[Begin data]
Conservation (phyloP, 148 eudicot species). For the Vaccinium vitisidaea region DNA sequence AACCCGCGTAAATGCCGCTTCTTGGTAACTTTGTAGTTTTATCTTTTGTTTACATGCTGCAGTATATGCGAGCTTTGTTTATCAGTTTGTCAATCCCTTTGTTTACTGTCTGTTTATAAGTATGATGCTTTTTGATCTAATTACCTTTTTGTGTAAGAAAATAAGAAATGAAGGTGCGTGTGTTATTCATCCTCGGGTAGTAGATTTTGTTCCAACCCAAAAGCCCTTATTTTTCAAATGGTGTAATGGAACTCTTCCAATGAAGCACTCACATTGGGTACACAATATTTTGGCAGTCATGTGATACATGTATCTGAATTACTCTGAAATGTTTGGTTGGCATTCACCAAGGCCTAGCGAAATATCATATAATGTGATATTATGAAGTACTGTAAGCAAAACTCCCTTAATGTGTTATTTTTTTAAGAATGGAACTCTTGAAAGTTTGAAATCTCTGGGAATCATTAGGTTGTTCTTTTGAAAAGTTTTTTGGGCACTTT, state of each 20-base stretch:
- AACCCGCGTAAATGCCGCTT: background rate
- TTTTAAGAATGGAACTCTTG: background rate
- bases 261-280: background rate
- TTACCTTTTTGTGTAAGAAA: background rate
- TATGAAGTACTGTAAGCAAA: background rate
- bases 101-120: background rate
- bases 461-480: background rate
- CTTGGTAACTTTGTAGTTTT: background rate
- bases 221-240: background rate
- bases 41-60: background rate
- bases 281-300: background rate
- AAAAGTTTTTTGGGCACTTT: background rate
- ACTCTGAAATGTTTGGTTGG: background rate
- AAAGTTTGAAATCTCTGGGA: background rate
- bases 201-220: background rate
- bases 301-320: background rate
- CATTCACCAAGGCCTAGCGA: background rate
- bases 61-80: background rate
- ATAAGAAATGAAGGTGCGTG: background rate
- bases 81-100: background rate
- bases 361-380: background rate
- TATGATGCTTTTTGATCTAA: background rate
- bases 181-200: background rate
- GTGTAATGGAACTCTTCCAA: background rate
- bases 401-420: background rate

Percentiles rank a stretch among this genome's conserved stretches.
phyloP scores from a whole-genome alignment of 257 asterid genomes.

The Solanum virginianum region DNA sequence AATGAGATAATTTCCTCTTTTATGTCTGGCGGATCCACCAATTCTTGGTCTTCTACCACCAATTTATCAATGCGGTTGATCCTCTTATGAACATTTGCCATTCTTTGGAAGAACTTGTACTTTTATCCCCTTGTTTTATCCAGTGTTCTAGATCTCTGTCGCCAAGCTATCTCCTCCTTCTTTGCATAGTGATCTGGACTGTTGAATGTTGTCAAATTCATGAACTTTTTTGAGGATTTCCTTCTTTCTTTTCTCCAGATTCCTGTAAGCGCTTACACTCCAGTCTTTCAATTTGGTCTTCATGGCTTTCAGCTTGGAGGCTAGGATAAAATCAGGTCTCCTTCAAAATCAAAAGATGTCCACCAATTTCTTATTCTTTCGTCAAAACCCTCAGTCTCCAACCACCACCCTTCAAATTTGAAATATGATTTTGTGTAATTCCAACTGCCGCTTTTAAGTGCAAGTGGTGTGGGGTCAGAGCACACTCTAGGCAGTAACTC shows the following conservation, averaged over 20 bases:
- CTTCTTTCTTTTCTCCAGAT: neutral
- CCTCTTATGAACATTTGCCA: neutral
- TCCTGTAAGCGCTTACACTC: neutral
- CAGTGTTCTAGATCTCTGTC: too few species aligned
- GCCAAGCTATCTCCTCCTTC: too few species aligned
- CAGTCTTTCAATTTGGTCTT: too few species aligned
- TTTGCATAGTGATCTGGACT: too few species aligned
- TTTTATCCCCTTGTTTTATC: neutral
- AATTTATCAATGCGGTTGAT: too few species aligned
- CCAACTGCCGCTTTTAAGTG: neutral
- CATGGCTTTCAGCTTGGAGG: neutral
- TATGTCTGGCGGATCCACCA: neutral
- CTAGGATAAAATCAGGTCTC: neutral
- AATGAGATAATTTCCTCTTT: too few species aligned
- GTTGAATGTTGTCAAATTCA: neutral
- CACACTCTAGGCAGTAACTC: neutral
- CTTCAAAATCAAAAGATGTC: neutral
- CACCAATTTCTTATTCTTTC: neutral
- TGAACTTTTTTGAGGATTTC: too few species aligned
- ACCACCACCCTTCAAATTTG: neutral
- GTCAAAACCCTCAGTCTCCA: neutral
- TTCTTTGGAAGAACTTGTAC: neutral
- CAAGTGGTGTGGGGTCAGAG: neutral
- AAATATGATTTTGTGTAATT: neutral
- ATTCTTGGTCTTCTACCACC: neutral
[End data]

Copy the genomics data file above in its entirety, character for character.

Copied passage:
Conservation (phyloP, 148 eudicot species). For the Vaccinium vitisidaea region DNA sequence AACCCGCGTAAATGCCGCTTCTTGGTAACTTTGTAGTTTTATCTTTTGTTTACATGCTGCAGTATATGCGAGCTTTGTTTATCAGTTTGTCAATCCCTTTGTTTACTGTCTGTTTATAAGTATGATGCTTTTTGATCTAATTACCTTTTTGTGTAAGAAAATAAGAAATGAAGGTGCGTGTGTTATTCATCCTCGGGTAGTAGATTTTGTTCCAACCCAAAAGCCCTTATTTTTCAAATGGTGTAATGGAACTCTTCCAATGAAGCACTCACATTGGGTACACAATATTTTGGCAGTCATGTGATACATGTATCTGAATTACTCTGAAATGTTTGGTTGGCATTCACCAAGGCCTAGCGAAATATCATATAATGTGATATTATGAAGTACTGTAAGCAAAACTCCCTTAATGTGTTATTTTTTTAAGAATGGAACTCTTGAAAGTTTGAAATCTCTGGGAATCATTAGGTTGTTCTTTTGAAAAGTTTTTTGGGCACTTT, state of each 20-base stretch:
- AACCCGCGTAAATGCCGCTT: background rate
- TTTTAAGAATGGAACTCTTG: background rate
- bases 261-280: background rate
- TTACCTTTTTGTGTAAGAAA: background rate
- TATGAAGTACTGTAAGCAAA: background rate
- bases 101-120: background rate
- bases 461-480: background rate
- CTTGGTAACTTTGTAGTTTT: background rate
- bases 221-240: background rate
- bases 41-60: background rate
- bases 281-300: background rate
- AAAAGTTTTTTGGGCACTTT: background rate
- ACTCTGAAATGTTTGGTTGG: background rate
- AAAGTTTGAAATCTCTGGGA: background rate
- bases 201-220: background rate
- bases 301-320: background rate
- CATTCACCAAGGCCTAGCGA: background rate
- bases 61-80: background rate
- ATAAGAAATGAAGGTGCGTG: background rate
- bases 81-100: background rate
- bases 361-380: background rate
- TATGATGCTTTTTGATCTAA: background rate
- bases 181-200: background rate
- GTGTAATGGAACTCTTCCAA: background rate
- bases 401-420: background rate

Percentiles rank a stretch among this genome's conserved stretches.
phyloP scores from a whole-genome alignment of 257 asterid genomes.

The Solanum virginianum region DNA sequence AATGAGATAATTTCCTCTTTTATGTCTGGCGGATCCACCAATTCTTGGTCTTCTACCACCAATTTATCAATGCGGTTGATCCTCTTATGAACATTTGCCATTCTTTGGAAGAACTTGTACTTTTATCCCCTTGTTTTATCCAGTGTTCTAGATCTCTGTCGCCAAGCTATCTCCTCCTTCTTTGCATAGTGATCTGGACTGTTGAATGTTGTCAAATTCATGAACTTTTTTGAGGATTTCCTTCTTTCTTTTCTCCAGATTCCTGTAAGCGCTTACACTCCAGTCTTTCAATTTGGTCTTCATGGCTTTCAGCTTGGAGGCTAGGATAAAATCAGGTCTCCTTCAAAATCAAAAGATGTCCACCAATTTCTTATTCTTTCGTCAAAACCCTCAGTCTCCAACCACCACCCTTCAAATTTGAAATATGATTTTGTGTAATTCCAACTGCCGCTTTTAAGTGCAAGTGGTGTGGGGTCAGAGCACACTCTAGGCAGTAACTC shows the following conservation, averaged over 20 bases:
- CTTCTTTCTTTTCTCCAGAT: neutral
- CCTCTTATGAACATTTGCCA: neutral
- TCCTGTAAGCGCTTACACTC: neutral
- CAGTGTTCTAGATCTCTGTC: too few species aligned
- GCCAAGCTATCTCCTCCTTC: too few species aligned
- CAGTCTTTCAATTTGGTCTT: too few species aligned
- TTTGCATAGTGATCTGGACT: too few species aligned
- TTTTATCCCCTTGTTTTATC: neutral
- AATTTATCAATGCGGTTGAT: too few species aligned
- CCAACTGCCGCTTTTAAGTG: neutral
- CATGGCTTTCAGCTTGGAGG: neutral
- TATGTCTGGCGGATCCACCA: neutral
- CTAGGATAAAATCAGGTCTC: neutral
- AATGAGATAATTTCCTCTTT: too few species aligned
- GTTGAATGTTGTCAAATTCA: neutral
- CACACTCTAGGCAGTAACTC: neutral
- CTTCAAAATCAAAAGATGTC: neutral
- CACCAATTTCTTATTCTTTC: neutral
- TGAACTTTTTTGAGGATTTC: too few species aligned
- ACCACCACCCTTCAAATTTG: neutral
- GTCAAAACCCTCAGTCTCCA: neutral
- TTCTTTGGAAGAACTTGTAC: neutral
- CAAGTGGTGTGGGGTCAGAG: neutral
- AAATATGATTTTGTGTAATT: neutral
- ATTCTTGGTCTTCTACCACC: neutral